$$ \begin{gathered} \pi \sqrt {n^{2k} + n^{k + 1} + 1} = \pi n^k \left( {1 + \frac{{\text{1}}} {{n^{k - 1} }} + \frac{1} {{n^{2k} }}} \right)^{1/2} = \hfill \\ \hfill \\ = \pi n^k \left( {1 + \frac{{\text{1}}} {{2n^{k - 1} }} - \frac{1} {{8n^{2k - 2} }} + o\left( {\frac{1} {{n^{2k - 2} }}} \right)} \right) = \hfill \\ \hfill \\ = \pi n^k + \frac{{\pi n}} {2} - \frac{1} {{8n^{k - 2} }} + O\left( {\frac{1} {{n^{k - 2} }}} \right) \hfill \\ \hfill \\ \end{gathered} $$ Therefore $$ \begin{gathered} \sin ^2 \left( {\pi \sqrt {n^{2k} + n^{k + 1} + 1} } \right) = \sin ^2 \left( {\pi \sqrt {n^{2k} + n^{k + 1} + 1} } \right) \hfill \\ = \sin ^2 \left( {\pi n^k + \frac{{\pi n}} {2} - \frac{1} {{8n^{k - 2} }} + O\left( {\frac{1} {{n^{k - 2} }}} \right)} \right) = \hfill \\ \hfill \\ = \sin ^2 \left( {\frac{{\pi n}} {2} - \frac{1} {{8n^{k - 2} }} + O\left( {\frac{1} {{n^{k - 2} }}} \right)} \right) \hfill \\ \hfill \\ \end{gathered} $$ so that the limit does not exists.

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  • $\begingroup$ Great! I'm gonna explore this just for the fun of it! $\endgroup$ – Pspl Feb 14 at 21:27
  • $\begingroup$ As soon as possible I will try to use more terms in the development of the square root. Right from now I'm quite sure that another term suffices to prove that the limit does not exists in the case $n^2k+n^k+1$ but I need time to write the complete proof of this case. Later I'll try to examine the full cases. $\endgroup$ – Luca Goldoni Ph.D. Feb 15 at 5:44
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I think the following argument is correct:

Imagine the sequence $u_n=\sin (\pi \sqrt{n^2+1}).$

It's easy to understand that $\lim_{n\to \infty}u_n=0$.

You can see it on the next representation of $u_n$:

u representation

That's because, when $n \to \infty$, you have $n^2+1 \sim n^2$ and you may write:

$$\lim_{n\to \infty}\sin (\pi \sqrt{n^2+1})=\lim_{n\to \infty}\sin (\pi \sqrt{n^2})=\lim_{n\to \infty}\sin (\pi n)=\lim_{n\to \infty}0=0$$

A similar argument may prove you that $\lim_{n\to\infty} \sin^2 (\pi\sqrt{n^{2014} + n^{2012} + 1})=0$, since $\sqrt{n^{2014} + n^{2012} + 1} \sim n^{1007}$ (when $n \to \infty$) which is always a natural number.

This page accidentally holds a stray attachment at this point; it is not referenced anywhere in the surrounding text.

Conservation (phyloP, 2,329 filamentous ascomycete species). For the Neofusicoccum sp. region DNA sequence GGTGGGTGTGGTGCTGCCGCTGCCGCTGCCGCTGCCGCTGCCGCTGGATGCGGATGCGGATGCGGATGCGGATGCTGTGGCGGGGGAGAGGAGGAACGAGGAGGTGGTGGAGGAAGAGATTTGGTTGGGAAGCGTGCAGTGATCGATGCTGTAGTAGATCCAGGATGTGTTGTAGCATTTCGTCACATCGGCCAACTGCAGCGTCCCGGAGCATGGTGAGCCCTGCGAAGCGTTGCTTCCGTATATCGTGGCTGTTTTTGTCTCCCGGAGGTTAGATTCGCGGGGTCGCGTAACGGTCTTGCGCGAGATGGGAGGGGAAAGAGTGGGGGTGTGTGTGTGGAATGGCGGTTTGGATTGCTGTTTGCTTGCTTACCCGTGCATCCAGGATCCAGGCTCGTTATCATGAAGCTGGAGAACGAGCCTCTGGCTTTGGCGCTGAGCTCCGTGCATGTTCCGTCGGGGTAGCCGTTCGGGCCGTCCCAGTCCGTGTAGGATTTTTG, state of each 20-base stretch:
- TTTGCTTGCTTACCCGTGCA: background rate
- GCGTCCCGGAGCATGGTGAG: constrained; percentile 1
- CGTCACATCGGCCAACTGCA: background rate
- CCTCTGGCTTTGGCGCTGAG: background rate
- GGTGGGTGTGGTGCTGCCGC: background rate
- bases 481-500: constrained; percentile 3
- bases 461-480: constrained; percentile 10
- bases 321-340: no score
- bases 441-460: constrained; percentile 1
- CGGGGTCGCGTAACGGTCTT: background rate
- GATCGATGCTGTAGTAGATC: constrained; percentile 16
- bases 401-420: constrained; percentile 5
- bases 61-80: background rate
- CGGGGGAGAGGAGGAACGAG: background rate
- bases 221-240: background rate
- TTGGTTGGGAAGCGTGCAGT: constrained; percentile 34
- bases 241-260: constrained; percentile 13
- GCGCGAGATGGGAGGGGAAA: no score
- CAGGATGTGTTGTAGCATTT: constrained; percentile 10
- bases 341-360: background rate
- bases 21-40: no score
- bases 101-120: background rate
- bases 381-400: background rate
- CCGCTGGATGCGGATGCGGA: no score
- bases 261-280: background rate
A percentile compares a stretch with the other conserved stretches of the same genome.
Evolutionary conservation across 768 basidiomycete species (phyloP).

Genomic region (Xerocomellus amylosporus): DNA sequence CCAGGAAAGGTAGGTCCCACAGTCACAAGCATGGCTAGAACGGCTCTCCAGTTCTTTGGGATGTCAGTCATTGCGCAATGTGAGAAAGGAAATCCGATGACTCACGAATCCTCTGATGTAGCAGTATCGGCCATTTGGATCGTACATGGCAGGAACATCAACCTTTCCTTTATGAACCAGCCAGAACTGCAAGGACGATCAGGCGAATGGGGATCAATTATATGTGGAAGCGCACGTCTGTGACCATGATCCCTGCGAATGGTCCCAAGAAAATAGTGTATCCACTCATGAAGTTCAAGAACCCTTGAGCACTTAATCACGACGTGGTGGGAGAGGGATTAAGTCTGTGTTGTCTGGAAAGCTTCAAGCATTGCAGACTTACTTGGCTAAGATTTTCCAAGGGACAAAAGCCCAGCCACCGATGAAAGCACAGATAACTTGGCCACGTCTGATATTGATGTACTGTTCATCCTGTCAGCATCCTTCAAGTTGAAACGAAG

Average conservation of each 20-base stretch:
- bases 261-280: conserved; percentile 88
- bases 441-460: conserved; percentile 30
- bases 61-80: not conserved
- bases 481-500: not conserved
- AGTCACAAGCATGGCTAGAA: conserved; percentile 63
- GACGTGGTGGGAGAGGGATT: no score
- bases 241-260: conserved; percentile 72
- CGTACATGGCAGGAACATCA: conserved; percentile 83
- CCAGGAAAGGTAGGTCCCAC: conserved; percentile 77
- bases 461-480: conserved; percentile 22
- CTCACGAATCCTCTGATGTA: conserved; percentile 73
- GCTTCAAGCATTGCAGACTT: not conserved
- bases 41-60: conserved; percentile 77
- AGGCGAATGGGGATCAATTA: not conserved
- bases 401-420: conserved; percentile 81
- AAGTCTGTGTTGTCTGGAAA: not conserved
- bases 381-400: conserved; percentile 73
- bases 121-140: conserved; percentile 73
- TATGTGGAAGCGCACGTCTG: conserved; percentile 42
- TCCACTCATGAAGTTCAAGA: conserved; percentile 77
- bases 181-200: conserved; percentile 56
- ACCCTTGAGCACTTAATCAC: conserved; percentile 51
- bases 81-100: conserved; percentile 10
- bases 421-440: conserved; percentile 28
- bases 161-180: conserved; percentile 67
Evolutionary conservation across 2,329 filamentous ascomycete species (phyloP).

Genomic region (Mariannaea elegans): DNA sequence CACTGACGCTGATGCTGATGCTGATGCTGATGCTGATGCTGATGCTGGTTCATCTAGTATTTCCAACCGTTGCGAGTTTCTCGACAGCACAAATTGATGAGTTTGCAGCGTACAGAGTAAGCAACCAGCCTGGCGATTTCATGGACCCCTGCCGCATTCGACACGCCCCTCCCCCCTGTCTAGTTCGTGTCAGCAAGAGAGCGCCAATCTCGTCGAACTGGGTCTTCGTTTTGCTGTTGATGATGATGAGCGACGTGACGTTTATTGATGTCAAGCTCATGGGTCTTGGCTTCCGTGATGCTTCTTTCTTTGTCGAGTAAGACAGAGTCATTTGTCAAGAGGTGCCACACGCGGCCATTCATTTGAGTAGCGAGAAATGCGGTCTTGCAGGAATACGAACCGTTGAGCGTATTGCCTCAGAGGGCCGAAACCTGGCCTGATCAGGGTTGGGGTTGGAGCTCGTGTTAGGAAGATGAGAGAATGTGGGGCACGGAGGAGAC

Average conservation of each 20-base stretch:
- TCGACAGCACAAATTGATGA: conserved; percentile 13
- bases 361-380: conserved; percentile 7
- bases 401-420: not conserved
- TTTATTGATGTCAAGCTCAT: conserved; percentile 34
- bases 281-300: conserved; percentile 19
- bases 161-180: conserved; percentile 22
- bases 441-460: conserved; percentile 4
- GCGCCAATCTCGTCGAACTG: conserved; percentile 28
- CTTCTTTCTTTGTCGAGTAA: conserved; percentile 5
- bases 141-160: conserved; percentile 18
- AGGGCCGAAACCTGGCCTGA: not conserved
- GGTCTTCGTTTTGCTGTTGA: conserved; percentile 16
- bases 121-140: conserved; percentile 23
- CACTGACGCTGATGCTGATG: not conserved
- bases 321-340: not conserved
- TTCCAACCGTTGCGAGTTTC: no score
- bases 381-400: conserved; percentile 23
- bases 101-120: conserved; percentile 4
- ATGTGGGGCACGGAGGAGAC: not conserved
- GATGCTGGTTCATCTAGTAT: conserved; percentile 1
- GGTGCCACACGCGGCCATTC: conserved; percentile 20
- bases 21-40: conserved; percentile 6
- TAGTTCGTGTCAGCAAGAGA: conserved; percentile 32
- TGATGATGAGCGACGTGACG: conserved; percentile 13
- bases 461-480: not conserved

If there is a flaw on my argument, please let me know and I will delete this answer.

EDIT:

Actually, you can evaluate this using just the limits properties:

$$\begin{align*} \lim_{n\to\infty} \sin^2 (\pi\sqrt{n^{2014} + n^{2012} + 1})&=\sin^2 \left( \lim_{n\to\infty}(\pi\sqrt{n^{2014} + n^{2012} + 1}) \right)\\ &=\sin^2 \left(\pi \lim_{n\to\infty}(\sqrt{n^{2014} + n^{2012} + 1}) \right)\\ &=\sin^2 \left(\pi \sqrt{\lim_{n\to\infty}(n^{2014} + n^{2012} + 1}) \right)\\ &=\sin^2 \left(\pi \sqrt{\lim_{n\to\infty}n^{2014} } \right)\;\;\;\;\;\;\;\;\;\; \;\;\;\;\;(1)\\ &=\sin^2 \left(\pi \lim_{n\to\infty}\sqrt{n^{2014} } \right)\\ &=\sin^2 \left(\pi \lim_{n\to\infty}{n^{1007} } \right)\\ &=\lim_{n\to\infty}\left(\sin^2 \left(\pi {n^{1007} } \right)\right)\\ &=\lim_{n\to\infty}\left(0^2\right)=\lim_{n\to\infty}0=0\\ \end{align*}$$

I used approximation before to justifying a known theorem $(1)$:

If $f(x)=a_0x^n+a_1x^{n-1}+ ... +a_n$ where $n\in \mathbb{N}$ and $a_0\neq0$, then: $$\lim_{x\to\infty}f(x)=\lim_{x\to\infty}a_0x^n$$

which you use on the simplifications above.

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  • $\begingroup$ This is one of reason which make me this limit converge, But I cannot find ways to solve this without approximation. $\endgroup$ – bFur4list Feb 13 at 17:06
  • $\begingroup$ Your argument is correct. However, in this problem one needs to look at the fractional part of $n^{1006}\sqrt{n^2+1}$, while the fractional part of $\sqrt{n^2+1}$ tends to $0$, the fractional part of $n^{1006}\sqrt{n^2+1}$ may not do the same. $\endgroup$ – user748968 Feb 13 at 17:07
  • $\begingroup$ @bFur4list, please take a look at the edited part of my answer. $\endgroup$ – Pspl Feb 13 at 17:43
  • $\begingroup$ @Pspl No, now what you added in the edit is not correct. The 'justification' of (1) is wrong. The two limits in the highlighted part are not finite and you want to compose these limits with $\sin$, which doesn't have a (unique) limit at $\infty$. $\endgroup$ – user748968 Feb 13 at 18:38
  • $\begingroup$ @tora, maybe you're right. But, at least, show us that, if the limit exists, is for sure equal to $0$. $\endgroup$ – Pspl Feb 13 at 20:46